The first opportunity to secure your network lies in the choice of Network Name, or SSID. This seems an innocuous, even frivolous item. Countless routers simply broadcast the default factory ID, and many others broadcast names made famous by movies and popular culture. Countless network connections boast the name “Skynet” from the Terminator movies, to revisit one all too common case. If you must advertise your fandom, pick something related but randomized and unique, like “Skynet_FMTS_Node_792580935” for example.
Previously, I advised picking a name that is unique, but not too specific. I advised against using popular, or default names, but did not explain why a unique name is really desirable. Perhaps I should have been more forthcoming, but did not do so in the interest of not overloading the target audience.
The wireless data stream is encrypted against snooping. WP2 encryption is quite secure, proof against most casual snooping. The cryptographic key is used to ensure that security, and without that key, one really cannot unlock the radio connection. However that cryptographic key itself is often vulnerable. If one knows how it is constructed, one can make educated guesses as to the likely key, and given a little time can probably unravel the encryption. We want to make that as difficult as possible.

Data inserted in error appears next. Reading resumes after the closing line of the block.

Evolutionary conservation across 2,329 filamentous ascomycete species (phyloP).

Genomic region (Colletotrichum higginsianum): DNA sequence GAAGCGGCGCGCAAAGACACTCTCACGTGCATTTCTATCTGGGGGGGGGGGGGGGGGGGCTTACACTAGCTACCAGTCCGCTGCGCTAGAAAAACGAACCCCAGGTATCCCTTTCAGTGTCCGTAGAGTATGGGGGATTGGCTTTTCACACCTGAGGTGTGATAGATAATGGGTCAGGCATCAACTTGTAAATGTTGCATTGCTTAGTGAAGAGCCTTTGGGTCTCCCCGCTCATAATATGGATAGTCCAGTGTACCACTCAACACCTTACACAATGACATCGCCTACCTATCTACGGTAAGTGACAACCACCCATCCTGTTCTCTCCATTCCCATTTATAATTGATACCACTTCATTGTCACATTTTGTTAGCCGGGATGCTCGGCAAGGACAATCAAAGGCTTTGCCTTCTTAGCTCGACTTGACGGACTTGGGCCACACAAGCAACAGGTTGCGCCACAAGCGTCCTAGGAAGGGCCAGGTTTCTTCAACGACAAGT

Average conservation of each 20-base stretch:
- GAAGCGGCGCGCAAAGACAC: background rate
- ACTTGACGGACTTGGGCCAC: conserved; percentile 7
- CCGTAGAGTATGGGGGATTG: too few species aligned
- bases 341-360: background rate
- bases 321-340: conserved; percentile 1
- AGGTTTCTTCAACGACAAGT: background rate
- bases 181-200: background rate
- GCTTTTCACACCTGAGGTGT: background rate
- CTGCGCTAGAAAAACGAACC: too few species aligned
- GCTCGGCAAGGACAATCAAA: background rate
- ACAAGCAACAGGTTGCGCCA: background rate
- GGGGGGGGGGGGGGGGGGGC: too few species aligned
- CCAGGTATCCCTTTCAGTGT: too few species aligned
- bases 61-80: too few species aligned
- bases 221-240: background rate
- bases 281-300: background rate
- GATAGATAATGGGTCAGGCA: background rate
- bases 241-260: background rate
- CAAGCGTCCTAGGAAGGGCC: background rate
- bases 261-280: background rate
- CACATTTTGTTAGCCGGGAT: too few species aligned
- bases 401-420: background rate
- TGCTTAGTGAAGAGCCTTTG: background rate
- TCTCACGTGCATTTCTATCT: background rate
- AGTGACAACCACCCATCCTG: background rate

The user supplied element of the Cryptographic Key is of course the PSK, which is one reason why we need a good, strong password for this. However since users are notoriously ineffective in this area, often opting for simple words such as “Password”, we do not simply compute the Cryptographic Key from the PSK. “Key Stretching” is the technical term applied to the simple technique of using additional information to strengthen a cryptographic key. This additional information has to be something obviously known to both the router and the computer connecting to the router.
Clearly part of this additional information used to create the cryptographic key must in fact be the SSID itself, which is why it needs to be unique. You can be sure that if your router is a common one, and it is broadcasting the default or even merely a common SSID, interested parties have already computed the cryptographic keys for thousands and thousands of common Network Keys and these precomputed keys are widely shared. If your router is broadcasting an SSID of “LINKSYS” and you have set your Network Key to something simple like “Secret”, “Password” or “MyHouse”, it may as well be shouting to the world, “Come Take me, I'm yours!”.